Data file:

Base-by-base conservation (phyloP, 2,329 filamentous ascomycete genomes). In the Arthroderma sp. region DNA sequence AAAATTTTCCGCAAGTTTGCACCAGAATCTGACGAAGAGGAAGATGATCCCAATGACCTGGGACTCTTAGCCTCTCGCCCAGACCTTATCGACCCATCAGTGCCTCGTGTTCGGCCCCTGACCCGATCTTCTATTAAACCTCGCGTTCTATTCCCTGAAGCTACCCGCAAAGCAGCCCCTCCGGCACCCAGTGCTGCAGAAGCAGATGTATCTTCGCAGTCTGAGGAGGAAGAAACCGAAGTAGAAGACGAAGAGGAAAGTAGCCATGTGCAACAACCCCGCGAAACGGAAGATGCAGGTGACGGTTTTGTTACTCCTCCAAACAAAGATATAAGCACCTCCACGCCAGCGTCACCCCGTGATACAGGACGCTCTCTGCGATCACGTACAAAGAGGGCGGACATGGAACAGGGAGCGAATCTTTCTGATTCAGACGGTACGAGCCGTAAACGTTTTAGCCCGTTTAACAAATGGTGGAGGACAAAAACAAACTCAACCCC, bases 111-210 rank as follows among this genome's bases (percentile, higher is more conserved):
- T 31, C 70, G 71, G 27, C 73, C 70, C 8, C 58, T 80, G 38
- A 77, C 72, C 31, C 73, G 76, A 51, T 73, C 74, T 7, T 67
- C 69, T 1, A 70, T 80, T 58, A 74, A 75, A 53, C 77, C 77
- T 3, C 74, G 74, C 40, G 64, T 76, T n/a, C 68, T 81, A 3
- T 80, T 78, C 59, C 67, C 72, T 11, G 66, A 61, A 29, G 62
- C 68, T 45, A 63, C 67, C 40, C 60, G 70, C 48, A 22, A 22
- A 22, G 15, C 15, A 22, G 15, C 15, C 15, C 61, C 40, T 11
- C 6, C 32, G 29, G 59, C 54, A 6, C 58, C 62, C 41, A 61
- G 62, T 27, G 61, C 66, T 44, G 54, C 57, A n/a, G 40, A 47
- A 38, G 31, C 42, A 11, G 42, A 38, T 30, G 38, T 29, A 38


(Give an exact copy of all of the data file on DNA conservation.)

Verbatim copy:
Base-by-base conservation (phyloP, 2,329 filamentous ascomycete genomes). In the Arthroderma sp. region DNA sequence AAAATTTTCCGCAAGTTTGCACCAGAATCTGACGAAGAGGAAGATGATCCCAATGACCTGGGACTCTTAGCCTCTCGCCCAGACCTTATCGACCCATCAGTGCCTCGTGTTCGGCCCCTGACCCGATCTTCTATTAAACCTCGCGTTCTATTCCCTGAAGCTACCCGCAAAGCAGCCCCTCCGGCACCCAGTGCTGCAGAAGCAGATGTATCTTCGCAGTCTGAGGAGGAAGAAACCGAAGTAGAAGACGAAGAGGAAAGTAGCCATGTGCAACAACCCCGCGAAACGGAAGATGCAGGTGACGGTTTTGTTACTCCTCCAAACAAAGATATAAGCACCTCCACGCCAGCGTCACCCCGTGATACAGGACGCTCTCTGCGATCACGTACAAAGAGGGCGGACATGGAACAGGGAGCGAATCTTTCTGATTCAGACGGTACGAGCCGTAAACGTTTTAGCCCGTTTAACAAATGGTGGAGGACAAAAACAAACTCAACCCC, bases 111-210 rank as follows among this genome's bases (percentile, higher is more conserved):
- T 31, C 70, G 71, G 27, C 73, C 70, C 8, C 58, T 80, G 38
- A 77, C 72, C 31, C 73, G 76, A 51, T 73, C 74, T 7, T 67
- C 69, T 1, A 70, T 80, T 58, A 74, A 75, A 53, C 77, C 77
- T 3, C 74, G 74, C 40, G 64, T 76, T n/a, C 68, T 81, A 3
- T 80, T 78, C 59, C 67, C 72, T 11, G 66, A 61, A 29, G 62
- C 68, T 45, A 63, C 67, C 40, C 60, G 70, C 48, A 22, A 22
- A 22, G 15, C 15, A 22, G 15, C 15, C 15, C 61, C 40, T 11
- C 6, C 32, G 29, G 59, C 54, A 6, C 58, C 62, C 41, A 61
- G 62, T 27, G 61, C 66, T 44, G 54, C 57, A n/a, G 40, A 47
- A 38, G 31, C 42, A 11, G 42, A 38, T 30, G 38, T 29, A 38